Use KWallet for any command, including SSH password

ksshaskpass is a KDE-based passphrase dialog for use with OpenSSH. It is intended to be called by the ssh-add(1) program and not invoked directly. It allows ssh-add(1) to obtain a passphrase from a user [...]

So this utility is useful if you want to store the passphrases to your SSH keys in the KDE Wallet (there are plenty of instructions on how to do that).

But all it really does is receive a string as an argument, tries to query KWallet for a password saved under this key string (or asks for this password in a dialog and stores it), then writes it to stdout. This means that ksshaskpass can be used to store any kind of password in KWallet for use in your Bash scripting.

We will be using Bash, ksshaskpass, sshpass.


For the first example we will need a SSH server that you connect to using a password (no key). localhost (with openssh-server installed) will do.

So you connect to the server, then get prompted to enter the password.

$ ssh blaxpirit@localhost
blaxpirit@localhost's password:
$

The program sshpass lets you supply the password non-interactively, as a command line argument. All it does is call the command passed to it and types in the password for you.

$ sshpass -p 'Pa$$word'  ssh blaxpirit@localhost
$

But we don't want to store the password as plain text, do we? So let's use KWallet and ksshaskpass.

$ sshpass -p "$(ksshaskpass 'SSH connection to blaxpirit@localhost')"  ssh blaxpirit@localhost
$

This will show a dialog prompt with the supplied message, and use the entered password to connect to SSH. The password will also be stored under this key message in KWallet/ksshaskpass.

Let's make this more general, to allow convenient connection to any kind of SSH server.

function sshp {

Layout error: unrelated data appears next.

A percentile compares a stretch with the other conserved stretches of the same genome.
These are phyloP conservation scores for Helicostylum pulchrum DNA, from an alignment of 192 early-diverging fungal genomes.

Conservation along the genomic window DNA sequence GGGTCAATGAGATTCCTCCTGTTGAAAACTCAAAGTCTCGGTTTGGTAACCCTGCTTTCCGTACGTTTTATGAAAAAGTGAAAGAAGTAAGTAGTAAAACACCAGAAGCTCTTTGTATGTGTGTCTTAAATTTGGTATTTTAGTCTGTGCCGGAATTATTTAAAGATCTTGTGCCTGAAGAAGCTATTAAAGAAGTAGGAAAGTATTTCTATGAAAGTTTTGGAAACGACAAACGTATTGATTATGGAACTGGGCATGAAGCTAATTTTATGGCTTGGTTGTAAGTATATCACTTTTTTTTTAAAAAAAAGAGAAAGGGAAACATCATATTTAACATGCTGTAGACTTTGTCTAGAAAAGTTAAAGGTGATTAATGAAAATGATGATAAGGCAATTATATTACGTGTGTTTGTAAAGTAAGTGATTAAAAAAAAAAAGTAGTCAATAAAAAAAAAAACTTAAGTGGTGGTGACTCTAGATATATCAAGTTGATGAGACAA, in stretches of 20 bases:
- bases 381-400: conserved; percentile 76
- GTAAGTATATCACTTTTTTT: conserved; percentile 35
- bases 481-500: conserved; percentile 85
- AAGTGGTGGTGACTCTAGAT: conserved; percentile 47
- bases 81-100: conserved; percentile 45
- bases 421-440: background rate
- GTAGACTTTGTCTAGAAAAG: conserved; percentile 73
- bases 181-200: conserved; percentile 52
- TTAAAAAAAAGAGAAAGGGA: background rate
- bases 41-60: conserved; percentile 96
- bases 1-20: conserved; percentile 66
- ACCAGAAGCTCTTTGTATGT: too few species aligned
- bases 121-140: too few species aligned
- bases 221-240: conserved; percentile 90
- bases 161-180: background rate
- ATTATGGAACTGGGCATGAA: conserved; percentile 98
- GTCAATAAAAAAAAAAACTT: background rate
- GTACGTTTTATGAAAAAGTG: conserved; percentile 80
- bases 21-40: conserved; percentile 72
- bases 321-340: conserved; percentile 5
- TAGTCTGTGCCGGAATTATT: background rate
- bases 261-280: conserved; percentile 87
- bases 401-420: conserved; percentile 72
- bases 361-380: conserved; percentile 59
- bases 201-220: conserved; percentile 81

sshpass -p "$(ksshaskpass "ssh $*")" ssh "$@"
}
$ sshp -p 22 blaxpirit@localhost
$

This will show the dialog prompt "ssh -p 22 blaxpirit@localhost", then issue this command, supplying the entered password.

Note that there is no smart matching. The password will be saved under this exact key "ssh -p 22 blaxpirit@localhost", and any rearrangements will make you have to re-enter the password.

So why stop here? We can make this even more generic! Make a way to put a password into any kind of command.

function kpass {
    command -- "${@/'{}'/"$(ksshaskpass -- "$*")"}"
}

alias sshp='kpass  sshpass -p {}  ssh'
$ sshp -p 22 blaxpirit@localhost
$

This function got complicated really quickly, didn't it? So, step by step:

  • ksshaskpass -- "$*" - this calls ksshaskpass with all arguments supplied to the function joined into one string.

  • "$(ksshaskpass -- "$*")" - just wrapping it into $() and quotes to obtain the password from stdout. The -- part marks the end of arguments like -h in case the key/prompt starts with a dash.

  • "$@" is, again, all arguments supplied to the function, but as an array. "${@}" is the same thing

  • "${@/'{}'/"$(ksshaskpass -- "$*")"}" - take $@ and replace the first occurence of {} in it with the result of the command. Like "${some_var/a/b}" takes $some_var, replacing 'a' with 'b'.

  • The command -- prefix is just a way to avoid strangeness and add some safety. Difficult to explain.

And the demonstration of how the function can be used follows right after. We reimplemented sshp based on it. Just calls sshpass ..., replacing {} with the entered password.

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